One of the main things I took away from this book was just how vibrant and fluid Iranian society was. There was so many people pulling in so many different directions that in the end it was this diffusion of power and influence that made it possible for the theocratic revolution to occur.

My main criticism of this book is that when the author hones in on the revolutionary period I feel he sacrifices the macro for the micro. He seems to look at the revolution solely from the perspective of something that happened so it was a foregone conlcusion that it would happen. This causes a loss of perspective that ends up minimizing the very real contributions by a plethora of other groups in the overthrow of the Shah, instead his account makes it seem as if this revolution was simply a clerical affair which it very much was not. In some ways this much more narrow focus can be a good thing as long as the reader already has a pretty in depth understanding of the events because it can provide a better perspective as far as the clerical establishment goes, but without that understanding comng into this book the reader can get a distorted picture.

The other thing this narrow focus does is ignore some real political realities. One of the things the author does is blame the participants for letting Khomeini take over the revolution. The problem I have is that this doesn't take into account two very real factors at play. One of these is Khomeini's very real political acumen, and the second, which plays into the first, is the eupohoria and the momentum of the events. This momentum allowed Khomeini to become a symbol rather than a flesh and blood man with an agenda, and Khomeini the symbol was amorphous and abstract allowing him to be all things to all people. This is why you would see feminists marching in support of the man. By the time the symbol became a hard reality it was already too late. What the auther does do really well, though, is to explain the very real limitations that faced other potential centers of power like the middle class or the Tudeh party. Even had they realized Khomeini's vision early on their potential power was still very new and diffused.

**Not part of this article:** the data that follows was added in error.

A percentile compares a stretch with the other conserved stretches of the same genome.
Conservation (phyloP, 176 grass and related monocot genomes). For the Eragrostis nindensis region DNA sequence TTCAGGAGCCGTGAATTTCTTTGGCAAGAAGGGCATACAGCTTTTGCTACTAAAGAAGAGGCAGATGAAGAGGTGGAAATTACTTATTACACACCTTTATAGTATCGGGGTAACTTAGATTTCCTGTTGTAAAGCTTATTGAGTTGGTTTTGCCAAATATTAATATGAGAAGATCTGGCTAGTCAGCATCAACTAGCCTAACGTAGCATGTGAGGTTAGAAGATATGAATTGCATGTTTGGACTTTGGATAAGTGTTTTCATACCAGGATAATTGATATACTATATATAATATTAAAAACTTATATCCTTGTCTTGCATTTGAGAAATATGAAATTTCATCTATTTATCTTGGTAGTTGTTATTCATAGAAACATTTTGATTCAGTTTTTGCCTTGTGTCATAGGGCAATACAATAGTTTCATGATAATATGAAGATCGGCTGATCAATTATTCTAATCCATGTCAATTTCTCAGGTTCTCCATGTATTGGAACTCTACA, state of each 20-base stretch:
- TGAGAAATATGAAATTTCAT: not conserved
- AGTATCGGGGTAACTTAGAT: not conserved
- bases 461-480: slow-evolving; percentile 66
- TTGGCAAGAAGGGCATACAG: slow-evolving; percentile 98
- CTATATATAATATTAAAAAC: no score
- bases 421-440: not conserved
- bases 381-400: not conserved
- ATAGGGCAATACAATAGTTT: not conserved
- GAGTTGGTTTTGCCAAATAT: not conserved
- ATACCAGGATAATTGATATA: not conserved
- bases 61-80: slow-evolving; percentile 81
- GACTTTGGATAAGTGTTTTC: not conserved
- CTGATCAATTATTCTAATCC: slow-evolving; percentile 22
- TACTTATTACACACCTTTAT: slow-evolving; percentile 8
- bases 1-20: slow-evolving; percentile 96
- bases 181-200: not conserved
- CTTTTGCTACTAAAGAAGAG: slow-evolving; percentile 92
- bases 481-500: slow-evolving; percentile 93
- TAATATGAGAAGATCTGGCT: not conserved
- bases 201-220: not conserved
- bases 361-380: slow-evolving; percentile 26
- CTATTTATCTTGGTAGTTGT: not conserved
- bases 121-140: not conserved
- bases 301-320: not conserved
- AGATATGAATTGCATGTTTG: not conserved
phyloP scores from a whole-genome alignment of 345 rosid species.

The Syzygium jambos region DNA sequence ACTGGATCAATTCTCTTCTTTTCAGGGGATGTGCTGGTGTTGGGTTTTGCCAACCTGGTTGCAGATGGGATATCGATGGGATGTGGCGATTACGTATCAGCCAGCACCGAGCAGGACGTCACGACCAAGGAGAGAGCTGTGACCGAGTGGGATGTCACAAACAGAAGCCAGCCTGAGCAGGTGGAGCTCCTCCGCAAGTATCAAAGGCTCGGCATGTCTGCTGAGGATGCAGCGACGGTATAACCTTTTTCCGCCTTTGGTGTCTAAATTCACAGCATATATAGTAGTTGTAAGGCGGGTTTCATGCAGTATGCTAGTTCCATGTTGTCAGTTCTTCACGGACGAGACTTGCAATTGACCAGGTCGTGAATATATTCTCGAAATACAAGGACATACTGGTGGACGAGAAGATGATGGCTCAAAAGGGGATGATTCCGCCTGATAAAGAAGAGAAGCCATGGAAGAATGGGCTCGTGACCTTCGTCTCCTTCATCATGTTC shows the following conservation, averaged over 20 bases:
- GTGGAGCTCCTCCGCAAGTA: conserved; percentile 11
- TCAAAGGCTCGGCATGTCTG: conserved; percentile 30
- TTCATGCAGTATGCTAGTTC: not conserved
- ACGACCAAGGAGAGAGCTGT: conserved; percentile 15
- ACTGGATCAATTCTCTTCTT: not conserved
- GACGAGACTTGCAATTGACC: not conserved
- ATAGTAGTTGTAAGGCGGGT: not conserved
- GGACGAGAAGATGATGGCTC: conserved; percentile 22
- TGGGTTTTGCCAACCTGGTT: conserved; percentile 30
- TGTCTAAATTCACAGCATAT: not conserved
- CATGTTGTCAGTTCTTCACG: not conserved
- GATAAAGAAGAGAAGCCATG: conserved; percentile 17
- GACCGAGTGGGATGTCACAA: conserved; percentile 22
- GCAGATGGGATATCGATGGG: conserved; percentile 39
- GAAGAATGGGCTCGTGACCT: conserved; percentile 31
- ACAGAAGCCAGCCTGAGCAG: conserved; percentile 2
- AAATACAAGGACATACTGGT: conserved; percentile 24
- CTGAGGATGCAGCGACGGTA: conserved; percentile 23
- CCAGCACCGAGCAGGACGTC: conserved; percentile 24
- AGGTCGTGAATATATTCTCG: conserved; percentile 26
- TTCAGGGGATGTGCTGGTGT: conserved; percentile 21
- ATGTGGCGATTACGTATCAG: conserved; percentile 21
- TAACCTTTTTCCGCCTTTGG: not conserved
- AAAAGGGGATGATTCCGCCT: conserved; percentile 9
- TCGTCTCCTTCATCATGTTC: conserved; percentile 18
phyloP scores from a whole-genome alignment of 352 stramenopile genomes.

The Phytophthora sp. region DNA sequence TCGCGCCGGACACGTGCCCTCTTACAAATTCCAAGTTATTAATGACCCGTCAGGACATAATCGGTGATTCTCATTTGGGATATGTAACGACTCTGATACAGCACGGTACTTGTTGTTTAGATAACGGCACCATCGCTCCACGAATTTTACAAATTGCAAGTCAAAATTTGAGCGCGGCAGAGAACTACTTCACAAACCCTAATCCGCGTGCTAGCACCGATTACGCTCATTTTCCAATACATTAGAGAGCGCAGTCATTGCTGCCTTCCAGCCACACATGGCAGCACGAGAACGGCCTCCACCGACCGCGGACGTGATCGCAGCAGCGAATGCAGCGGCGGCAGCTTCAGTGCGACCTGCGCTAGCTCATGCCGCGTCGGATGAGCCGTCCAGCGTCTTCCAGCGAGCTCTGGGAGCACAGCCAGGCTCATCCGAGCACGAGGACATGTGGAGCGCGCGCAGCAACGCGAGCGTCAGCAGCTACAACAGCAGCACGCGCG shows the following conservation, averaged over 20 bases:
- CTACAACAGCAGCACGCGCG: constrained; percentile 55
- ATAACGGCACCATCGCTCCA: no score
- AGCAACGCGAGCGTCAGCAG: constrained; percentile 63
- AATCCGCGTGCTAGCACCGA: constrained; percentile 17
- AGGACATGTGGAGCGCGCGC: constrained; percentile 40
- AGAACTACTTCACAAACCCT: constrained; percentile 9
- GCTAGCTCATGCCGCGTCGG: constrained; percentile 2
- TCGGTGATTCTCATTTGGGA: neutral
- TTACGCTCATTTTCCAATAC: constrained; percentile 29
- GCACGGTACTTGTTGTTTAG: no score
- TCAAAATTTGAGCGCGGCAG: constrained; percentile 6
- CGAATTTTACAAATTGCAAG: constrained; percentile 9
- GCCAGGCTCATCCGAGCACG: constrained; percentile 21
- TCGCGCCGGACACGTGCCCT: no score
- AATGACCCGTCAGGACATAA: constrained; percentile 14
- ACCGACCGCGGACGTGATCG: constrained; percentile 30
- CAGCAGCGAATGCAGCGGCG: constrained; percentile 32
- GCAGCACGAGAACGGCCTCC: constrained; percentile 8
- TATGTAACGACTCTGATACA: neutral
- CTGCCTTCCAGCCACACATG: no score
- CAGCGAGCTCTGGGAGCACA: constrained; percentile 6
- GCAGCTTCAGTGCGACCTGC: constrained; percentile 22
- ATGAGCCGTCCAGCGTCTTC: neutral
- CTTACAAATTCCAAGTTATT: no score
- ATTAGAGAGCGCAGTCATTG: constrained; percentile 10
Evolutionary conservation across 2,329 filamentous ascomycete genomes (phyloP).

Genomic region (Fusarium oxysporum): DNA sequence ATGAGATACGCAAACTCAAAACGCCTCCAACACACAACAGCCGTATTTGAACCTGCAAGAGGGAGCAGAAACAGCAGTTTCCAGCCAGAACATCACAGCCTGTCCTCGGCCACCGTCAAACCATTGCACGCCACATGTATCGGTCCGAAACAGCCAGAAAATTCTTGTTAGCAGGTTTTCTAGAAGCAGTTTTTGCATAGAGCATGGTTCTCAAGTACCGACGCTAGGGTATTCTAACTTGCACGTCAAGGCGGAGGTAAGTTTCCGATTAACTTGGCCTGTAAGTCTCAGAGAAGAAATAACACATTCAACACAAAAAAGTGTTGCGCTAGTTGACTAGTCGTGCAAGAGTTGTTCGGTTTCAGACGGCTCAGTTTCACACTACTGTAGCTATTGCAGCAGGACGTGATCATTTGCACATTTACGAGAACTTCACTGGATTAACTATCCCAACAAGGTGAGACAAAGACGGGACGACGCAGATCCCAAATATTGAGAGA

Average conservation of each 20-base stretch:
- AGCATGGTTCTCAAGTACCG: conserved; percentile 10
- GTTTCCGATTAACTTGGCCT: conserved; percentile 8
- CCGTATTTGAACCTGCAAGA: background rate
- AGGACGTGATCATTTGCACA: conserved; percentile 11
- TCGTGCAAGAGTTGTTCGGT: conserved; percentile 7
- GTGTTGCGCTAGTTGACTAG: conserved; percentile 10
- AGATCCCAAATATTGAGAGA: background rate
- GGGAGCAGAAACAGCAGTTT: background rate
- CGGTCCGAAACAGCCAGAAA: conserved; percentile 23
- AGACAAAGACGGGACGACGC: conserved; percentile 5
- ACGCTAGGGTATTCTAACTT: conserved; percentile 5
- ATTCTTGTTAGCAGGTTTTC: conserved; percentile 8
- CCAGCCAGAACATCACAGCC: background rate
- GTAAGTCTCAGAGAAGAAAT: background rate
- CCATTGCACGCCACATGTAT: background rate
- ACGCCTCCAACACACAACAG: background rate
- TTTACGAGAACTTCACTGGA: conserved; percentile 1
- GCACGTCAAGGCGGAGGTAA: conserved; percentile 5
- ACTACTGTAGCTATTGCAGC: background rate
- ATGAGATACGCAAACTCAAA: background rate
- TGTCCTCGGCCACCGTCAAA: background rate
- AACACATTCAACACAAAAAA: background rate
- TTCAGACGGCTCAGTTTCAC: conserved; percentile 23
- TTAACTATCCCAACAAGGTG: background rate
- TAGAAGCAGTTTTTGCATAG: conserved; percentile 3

For me the tenth chapter A Comparative Perspective fell flat. It seemed a bit strained and out of place with the rest of the work. I felt it was dense and unnecessary.

With all that said, for me, chapter nine was worth the price of the book alone. I was very pleased to see the author tackle the theory of velayat-e faqih in a serious way. I would have loved to see the author spend more time on this topic, but the author did a wonderful job detailing in a consumer friendly way the huge split that Khomeini caused within the Shiite religion with his implementaion of this theory. He shows where it came from and how this interpretation is so revolutionary. I was thrilled and enthralled reading this section, and it was this section that contributed more to my understanding of all the revolutionary currents that underpinned this historical moment.

There are some real problems with this work, but overall it will go a long way in contributing to the readers overall understanding Iran of today and the past. Also the author's discussion of the religious ramifications is essential reading. This book is definitely recommended despite some real problems, but in the end there is too much value to ignore this important book.
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3.0 out of 5 stars A solid analysis of the Iranian Revolution., July 21, 2008
By 
Kevin M Quigg (Gettysburg, Pennsylvania United States) - See all my reviews